I said I wouldn’t succumb to the hoards of early-adopters to snatch the first round of iPads. So much for resisting temptation.
Let me preface this with the wise words of one Clay Shirky to keep all this “buzz” in perspective: “…a revolution doesn’t happen when society adapts new tools. It happens when society adapts new behaviours.”
That said, this is a pretty fun whiz-bang tool. And I think the behaviors associated with how we use this tool could really start changing communications. (see my old post on this for more)
There are a lot of things to talk about, but in hopes that I don’t sound like an over-enthused child on Christmas morning with her new awesome toy, just wanted to give my quick observations. And my terrible photos which are purely illustrative…
Physical Design: Is ridiculous. It’s about the same thickness of the iPhone, so is remarkably light and portable. It’s so “Apple” to design something so inexplicably personal. Viewing images is a joy, as the whole iPad experience is so intensely visual.
As an iPhone user, it’s second nature to use the touch screen (fingerprints are going to be an issue, that I already know), just bigger and less likely for those little slips. Picture quality is a dream. Only thing that I’m having some trouble with is the keypad. A little annoying and sticky (like the iPhone), but I’ll get over it.
The Apps: Now I’ve only been playing for a few hours total, so my reviews are limited. Some of the ones that are of particular note: Tweetdeck, ABC Player, NPR, Coolhunting, Epicurious and NY Times Editors Choice apps. And yes these are websites or iPhone apps that I currently use (with exception of ABC), but the interface on iPad surpasses both by a LOT.
The ABC Player: now that was brilliant thinking on someone’s part–as the only video broadcast “free” streaming content app from the launch, I’m sure there are more people than just myself who are (for the first time in a long time) watching ABC content again. And realizing that some of it actually isn’t terrible.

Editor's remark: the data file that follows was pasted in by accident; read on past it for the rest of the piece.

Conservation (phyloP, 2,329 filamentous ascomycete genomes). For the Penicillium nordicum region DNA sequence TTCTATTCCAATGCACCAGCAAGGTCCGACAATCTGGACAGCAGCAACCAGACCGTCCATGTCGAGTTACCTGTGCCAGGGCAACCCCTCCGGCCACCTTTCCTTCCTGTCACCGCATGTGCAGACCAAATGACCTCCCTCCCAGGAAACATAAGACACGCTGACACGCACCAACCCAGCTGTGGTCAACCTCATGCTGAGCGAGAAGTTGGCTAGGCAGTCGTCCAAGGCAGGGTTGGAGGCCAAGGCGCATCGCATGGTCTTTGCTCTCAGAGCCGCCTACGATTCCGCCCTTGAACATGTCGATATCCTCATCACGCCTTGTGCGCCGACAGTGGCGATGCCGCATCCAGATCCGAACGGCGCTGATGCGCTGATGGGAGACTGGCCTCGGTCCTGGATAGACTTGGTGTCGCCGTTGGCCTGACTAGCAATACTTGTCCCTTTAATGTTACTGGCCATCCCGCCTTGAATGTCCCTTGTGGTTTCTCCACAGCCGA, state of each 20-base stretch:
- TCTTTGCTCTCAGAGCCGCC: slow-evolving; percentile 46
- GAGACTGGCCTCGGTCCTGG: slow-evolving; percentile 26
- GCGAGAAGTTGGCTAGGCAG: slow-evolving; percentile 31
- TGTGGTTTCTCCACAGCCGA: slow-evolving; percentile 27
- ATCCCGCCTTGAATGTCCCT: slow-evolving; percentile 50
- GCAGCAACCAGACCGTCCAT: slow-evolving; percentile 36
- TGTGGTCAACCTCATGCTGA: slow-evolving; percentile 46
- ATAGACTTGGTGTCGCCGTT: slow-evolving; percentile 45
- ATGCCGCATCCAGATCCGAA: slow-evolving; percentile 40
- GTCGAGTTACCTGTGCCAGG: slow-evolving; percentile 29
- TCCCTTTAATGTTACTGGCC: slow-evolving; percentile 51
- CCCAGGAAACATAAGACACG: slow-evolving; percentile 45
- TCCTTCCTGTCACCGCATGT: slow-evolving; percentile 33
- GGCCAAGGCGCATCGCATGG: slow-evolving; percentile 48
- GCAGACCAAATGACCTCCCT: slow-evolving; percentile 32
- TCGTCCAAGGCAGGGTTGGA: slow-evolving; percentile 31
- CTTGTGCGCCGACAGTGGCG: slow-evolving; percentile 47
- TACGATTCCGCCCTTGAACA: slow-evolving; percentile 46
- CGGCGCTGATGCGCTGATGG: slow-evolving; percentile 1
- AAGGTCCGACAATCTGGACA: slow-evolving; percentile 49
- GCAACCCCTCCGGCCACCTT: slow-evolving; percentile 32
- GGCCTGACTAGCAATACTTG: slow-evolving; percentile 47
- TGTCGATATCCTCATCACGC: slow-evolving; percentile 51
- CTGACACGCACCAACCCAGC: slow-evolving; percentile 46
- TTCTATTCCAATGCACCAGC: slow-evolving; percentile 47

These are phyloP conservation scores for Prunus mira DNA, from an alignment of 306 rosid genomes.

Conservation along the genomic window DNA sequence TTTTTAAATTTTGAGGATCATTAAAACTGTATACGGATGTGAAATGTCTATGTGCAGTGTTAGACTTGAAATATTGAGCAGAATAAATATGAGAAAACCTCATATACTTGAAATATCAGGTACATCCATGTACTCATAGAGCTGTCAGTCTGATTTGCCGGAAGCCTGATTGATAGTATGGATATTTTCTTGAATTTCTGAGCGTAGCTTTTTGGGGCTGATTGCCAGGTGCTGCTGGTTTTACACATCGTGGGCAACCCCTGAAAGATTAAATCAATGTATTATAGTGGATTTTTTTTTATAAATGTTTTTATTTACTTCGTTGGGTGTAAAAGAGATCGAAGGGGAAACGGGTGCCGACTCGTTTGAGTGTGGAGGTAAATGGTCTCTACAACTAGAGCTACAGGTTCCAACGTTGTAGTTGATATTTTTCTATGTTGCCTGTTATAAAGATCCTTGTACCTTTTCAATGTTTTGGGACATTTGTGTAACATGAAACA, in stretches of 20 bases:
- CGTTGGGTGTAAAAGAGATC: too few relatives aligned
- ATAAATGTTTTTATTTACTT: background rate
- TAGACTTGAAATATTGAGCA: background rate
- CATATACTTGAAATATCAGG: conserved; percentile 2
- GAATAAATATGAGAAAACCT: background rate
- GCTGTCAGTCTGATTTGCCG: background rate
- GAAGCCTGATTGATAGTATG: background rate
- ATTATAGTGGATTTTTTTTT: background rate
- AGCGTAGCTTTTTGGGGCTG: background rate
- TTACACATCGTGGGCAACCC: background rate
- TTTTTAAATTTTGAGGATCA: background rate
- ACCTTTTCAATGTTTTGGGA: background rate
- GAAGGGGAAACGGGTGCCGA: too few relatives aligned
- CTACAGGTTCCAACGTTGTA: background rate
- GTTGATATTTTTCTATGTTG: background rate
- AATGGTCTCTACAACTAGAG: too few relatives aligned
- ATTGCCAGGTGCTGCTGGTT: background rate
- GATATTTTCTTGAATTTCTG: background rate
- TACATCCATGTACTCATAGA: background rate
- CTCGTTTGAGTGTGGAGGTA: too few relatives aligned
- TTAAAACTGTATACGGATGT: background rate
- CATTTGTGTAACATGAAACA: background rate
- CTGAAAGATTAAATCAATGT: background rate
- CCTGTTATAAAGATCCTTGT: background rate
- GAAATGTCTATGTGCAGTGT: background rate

Tweetdeck is great–being able to link out and not leave the tweetdeck interface is quite lovely. I’ve heard the other twitter APIs are even better, but I’m a tweetdeck loyalist, so it works for me.
Interfaces: Not all apps are created equal (we know this by now), nuances are everything. NPR did a really fantastic job of creating a fun and functional navigation system. This one was a great example of using the features of the iPad in designing the experience itself. Lots of play with the navigation which is essential. Like iPhone apps, it’ll be important for designers to design FOR the device and UX rather than just make it a “website with touch interface”.
NY Times (lite) is good, and feels like picking up that oh-so-iconic newpaper (thank you grid system), which is lovely on this size screen, I think it’ll take them a bit of time to get everything where it needs to be for all their content.
The other lovely surprise was the Coolhunting app. Kudos to the folks at BBH for the partnership of Cadillac and Coolhunting, lots of thought was put into the design and has some nice product integrations, without feeling overly “marketing-y”.
This app was unique from the others I’ve downloaded thus far, it has two discrete nav panels which allows for “thumb navigating”, which makes it easy and just a visual fiesta. Good quality video throughout, and the experience getting to them is quite seamless. I love the new Cool Hunting site-great content, slick interface- so this one is really a joy.
Next to test will be the more utilitarian things like pages and keynote, but until then, I’d say if you like gadgets, Apple and perhaps travel a bit– snag one of these bad boys. It’s everything you love about your iPhone and much more.
And as I write this, I’m becoming more and more aware of how funny this post will probably be in a few months, let alone a few years…so all I’ll say is there’s a first “exciting” day for everything. Just like this newsfeature from 1993: